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BSC discussion: The new generation of politicians – a symbol of change in the country

Photo: Twitter / BSC

PODGORICA – On Wednesday, April 12, the first in a series of BSC Leaders Meetings was held in Podgorica, under the title “Montenegro after the presidential elections: Fast forward towards the EU?”, organised by the Belgrade Centre for Security Policy and the Institute Alternative. 

Igor Bandović, who opened the BSC Leaders Meetings event, expressed in the opening remarks his great pleasure to organise the first event of this kind in Podgorica.

“The Belgrade Security Conference aims to be a window to the world for the entire region of the Western Balkans and a promoter of positive changes in the Balkans. Relying on the experience of our partners from Munich, we decided to organise Leaders Meetings events throughout the countries of the Western Balkans and thus initiate the creation of a new political culture, a new style of debates and new content to promote”, Bandović said. 

The main topics of the panel discussion, organised in the aftermath of the presidential elections, were the possible scenarios of Montenegro’s accession to the European Union, the main obstacles and opportunities, as well as the EU’s political capacity to receive new members and Montenegro’s ability to reform. 

On that occasion, the newly elected President of Montenegro, Jakov Milatović, said that the new generation of politicians is a symbol of changes in the country and that the main priorities of Montenegro should be the fight against state capture and economic stability.

“Regional economic integration is the basis of European integration. The success of one Western Balkan country is the success of all six of them,” Milatović pointed out.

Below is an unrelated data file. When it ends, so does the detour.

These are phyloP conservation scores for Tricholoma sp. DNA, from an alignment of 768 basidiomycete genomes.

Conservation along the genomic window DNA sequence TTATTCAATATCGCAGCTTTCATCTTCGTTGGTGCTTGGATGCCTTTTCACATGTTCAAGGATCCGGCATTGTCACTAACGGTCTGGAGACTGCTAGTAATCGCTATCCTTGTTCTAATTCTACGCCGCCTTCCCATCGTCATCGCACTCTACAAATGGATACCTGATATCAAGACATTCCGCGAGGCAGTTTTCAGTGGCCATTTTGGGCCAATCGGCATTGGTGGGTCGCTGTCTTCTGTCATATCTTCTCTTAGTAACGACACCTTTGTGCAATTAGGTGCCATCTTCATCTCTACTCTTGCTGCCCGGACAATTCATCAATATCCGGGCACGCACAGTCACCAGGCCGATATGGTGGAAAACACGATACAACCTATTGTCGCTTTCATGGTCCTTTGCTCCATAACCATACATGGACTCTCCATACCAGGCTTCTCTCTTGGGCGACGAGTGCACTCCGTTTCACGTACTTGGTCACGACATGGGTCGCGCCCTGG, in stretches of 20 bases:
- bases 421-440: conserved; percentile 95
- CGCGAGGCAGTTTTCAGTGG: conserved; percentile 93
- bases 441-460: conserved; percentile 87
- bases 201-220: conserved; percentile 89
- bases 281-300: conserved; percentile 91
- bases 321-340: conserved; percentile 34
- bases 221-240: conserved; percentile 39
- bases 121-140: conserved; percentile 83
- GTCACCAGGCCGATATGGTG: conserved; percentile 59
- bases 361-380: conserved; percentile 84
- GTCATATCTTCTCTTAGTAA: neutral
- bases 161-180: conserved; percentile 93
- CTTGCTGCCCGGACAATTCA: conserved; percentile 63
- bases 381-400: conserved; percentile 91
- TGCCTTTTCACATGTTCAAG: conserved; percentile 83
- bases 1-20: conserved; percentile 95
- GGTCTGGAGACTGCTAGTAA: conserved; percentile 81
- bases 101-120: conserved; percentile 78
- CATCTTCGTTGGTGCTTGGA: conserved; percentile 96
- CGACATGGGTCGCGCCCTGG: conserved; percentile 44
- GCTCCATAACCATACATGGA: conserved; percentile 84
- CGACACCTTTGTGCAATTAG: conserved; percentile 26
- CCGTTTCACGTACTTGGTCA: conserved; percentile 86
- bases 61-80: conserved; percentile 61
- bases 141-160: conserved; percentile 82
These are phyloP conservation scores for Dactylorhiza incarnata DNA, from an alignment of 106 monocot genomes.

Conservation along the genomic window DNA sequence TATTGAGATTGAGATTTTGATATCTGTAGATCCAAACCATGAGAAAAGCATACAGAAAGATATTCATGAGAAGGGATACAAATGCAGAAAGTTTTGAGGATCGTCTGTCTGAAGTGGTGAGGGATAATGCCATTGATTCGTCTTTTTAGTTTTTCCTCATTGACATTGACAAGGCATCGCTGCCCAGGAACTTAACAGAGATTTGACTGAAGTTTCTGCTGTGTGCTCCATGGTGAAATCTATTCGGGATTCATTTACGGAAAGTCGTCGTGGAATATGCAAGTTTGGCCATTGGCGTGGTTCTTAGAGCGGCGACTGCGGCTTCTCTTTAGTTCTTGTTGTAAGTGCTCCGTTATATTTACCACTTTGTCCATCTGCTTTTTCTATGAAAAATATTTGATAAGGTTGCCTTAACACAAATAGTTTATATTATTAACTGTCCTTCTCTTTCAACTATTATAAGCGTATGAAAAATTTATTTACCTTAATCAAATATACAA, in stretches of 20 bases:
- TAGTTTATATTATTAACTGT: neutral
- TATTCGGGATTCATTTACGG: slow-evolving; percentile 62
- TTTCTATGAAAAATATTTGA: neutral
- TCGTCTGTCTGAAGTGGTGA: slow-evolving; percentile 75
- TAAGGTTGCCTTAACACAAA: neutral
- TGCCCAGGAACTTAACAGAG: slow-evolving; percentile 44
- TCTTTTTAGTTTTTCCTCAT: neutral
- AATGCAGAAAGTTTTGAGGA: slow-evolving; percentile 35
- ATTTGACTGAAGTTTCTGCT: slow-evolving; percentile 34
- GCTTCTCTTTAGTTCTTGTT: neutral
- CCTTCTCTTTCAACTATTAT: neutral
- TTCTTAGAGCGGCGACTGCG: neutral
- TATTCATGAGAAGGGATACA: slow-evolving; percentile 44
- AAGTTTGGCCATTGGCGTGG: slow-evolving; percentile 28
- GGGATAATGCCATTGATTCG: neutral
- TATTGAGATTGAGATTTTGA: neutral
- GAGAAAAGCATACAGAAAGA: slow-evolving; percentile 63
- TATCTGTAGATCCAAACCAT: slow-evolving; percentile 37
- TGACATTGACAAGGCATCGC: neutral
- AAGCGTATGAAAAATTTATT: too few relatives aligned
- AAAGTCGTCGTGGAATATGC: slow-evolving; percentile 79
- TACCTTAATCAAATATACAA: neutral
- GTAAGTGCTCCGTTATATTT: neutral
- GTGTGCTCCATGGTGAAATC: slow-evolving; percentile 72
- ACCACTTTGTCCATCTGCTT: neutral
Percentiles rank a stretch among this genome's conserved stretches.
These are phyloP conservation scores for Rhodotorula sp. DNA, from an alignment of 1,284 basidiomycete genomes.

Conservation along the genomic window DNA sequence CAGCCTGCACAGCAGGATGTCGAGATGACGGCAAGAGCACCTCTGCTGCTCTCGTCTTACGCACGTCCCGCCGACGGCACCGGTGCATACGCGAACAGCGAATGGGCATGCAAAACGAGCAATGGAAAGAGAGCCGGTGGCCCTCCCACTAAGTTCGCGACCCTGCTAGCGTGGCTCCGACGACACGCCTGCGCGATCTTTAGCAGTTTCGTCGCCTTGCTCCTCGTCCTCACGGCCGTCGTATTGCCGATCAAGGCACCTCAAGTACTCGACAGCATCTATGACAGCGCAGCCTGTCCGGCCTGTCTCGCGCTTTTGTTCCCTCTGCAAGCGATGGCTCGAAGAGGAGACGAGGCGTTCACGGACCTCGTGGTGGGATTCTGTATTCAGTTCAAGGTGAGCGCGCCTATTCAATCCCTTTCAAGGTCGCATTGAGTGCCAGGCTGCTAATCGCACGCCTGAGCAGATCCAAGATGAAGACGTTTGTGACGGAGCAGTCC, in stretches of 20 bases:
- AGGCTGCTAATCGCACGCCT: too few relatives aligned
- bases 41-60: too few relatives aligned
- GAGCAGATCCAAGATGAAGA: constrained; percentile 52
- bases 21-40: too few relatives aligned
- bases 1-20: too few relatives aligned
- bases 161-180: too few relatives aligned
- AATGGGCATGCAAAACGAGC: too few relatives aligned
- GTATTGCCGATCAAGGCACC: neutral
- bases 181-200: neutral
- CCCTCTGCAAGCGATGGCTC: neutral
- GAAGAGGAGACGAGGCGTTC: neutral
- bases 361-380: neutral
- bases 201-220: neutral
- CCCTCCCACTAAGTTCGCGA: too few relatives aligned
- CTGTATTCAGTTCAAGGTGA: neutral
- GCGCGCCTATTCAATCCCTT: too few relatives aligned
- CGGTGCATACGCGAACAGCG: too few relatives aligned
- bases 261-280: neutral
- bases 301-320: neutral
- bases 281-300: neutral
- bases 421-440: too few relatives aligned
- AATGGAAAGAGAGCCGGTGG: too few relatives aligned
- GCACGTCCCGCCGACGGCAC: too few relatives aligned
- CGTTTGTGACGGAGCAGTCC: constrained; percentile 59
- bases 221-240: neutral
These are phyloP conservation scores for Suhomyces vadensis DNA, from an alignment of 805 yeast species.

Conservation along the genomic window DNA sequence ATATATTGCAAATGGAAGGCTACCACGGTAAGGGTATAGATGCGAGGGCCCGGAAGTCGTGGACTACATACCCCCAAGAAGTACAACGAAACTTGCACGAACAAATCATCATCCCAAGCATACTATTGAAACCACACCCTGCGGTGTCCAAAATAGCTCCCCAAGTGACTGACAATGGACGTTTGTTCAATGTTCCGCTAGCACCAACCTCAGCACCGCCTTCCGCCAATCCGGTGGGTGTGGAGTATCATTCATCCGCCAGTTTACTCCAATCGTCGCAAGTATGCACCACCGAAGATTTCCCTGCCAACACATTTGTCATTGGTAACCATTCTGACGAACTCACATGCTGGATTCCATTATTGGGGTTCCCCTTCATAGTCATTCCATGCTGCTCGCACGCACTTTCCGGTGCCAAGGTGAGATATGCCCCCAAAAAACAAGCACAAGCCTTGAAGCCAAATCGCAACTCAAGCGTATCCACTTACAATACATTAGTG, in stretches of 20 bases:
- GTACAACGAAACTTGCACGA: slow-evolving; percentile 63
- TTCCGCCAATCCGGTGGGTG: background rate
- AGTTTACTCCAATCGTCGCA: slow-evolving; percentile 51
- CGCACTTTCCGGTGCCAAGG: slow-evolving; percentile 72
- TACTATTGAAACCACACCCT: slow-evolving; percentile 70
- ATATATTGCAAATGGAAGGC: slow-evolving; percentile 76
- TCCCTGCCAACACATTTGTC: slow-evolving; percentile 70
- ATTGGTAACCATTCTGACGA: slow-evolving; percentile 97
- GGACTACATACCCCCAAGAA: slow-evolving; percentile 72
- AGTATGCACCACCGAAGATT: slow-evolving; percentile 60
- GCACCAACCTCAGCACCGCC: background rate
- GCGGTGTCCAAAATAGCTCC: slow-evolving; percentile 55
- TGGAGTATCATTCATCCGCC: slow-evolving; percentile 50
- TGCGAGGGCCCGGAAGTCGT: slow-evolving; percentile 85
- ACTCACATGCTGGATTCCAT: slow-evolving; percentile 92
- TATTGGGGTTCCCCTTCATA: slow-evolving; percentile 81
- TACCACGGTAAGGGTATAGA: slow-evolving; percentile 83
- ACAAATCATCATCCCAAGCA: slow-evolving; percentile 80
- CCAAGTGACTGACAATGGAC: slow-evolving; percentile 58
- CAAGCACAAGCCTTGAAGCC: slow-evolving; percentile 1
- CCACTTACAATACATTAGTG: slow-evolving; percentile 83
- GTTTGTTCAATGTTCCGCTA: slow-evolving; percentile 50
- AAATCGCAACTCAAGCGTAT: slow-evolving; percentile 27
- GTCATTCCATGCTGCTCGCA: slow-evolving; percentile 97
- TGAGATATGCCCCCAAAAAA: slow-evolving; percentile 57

At the first BSC Leaders Meetings event, the Prime Minister of Montenegro, Dritan Abazović, said that for Montenegro, there is no other choice but EU integration. 

“By joining the EU, Montenegro will fulfill its national interests, which is the reason why it will remain committed to the process of European integration.” Referring to the war in Ukraine, Abazović said: “Considering the size, population and capacities of Montenegro, support for Ukraine is more than significant, and citizens of Ukraine feel safe in Montenegro”, Abazović told. 

Rosa Balfour, director of Carnegie Europe, pointed out that the enlargement process has become more complex.

“Nothing is promised from Brussels, but the Balkans are not forgotten. The importance of the rule of law, civil society and political leaders who send strong messages at home are considered crucial to the process of European integration”, Balfour said. 

On behalf of the Institute Alternative, Milena Muk stated that the previous Montenegrin governments did not meet high expectations and did not achieve sufficient progress in reforms.

“Montenegro currently does not have a single institution at full capacity, but in the so-called acting condition”, Muk assessed.

 Responding to Srđan Cvijić’s question about the main priorities of the future government, Milena Muk highlighted the reforms and the fulfillment of temporary criteria within Chapter 23.

“I think it is positive that the European Union has become more clear and more direct in conditioning key reforms in the country, and it should persist in that approach. We see that individual islands of integrity are being created, primarily in the Special State Prosecutor’s Office, and it is up to us to demand multiplying of these islands”, Muk concluded. 

The BSC Leaders Meetings events, with the distinguished panel of international and domestic speakers, are planned to continue in the coming months in other capitals of the Western Balkans. 

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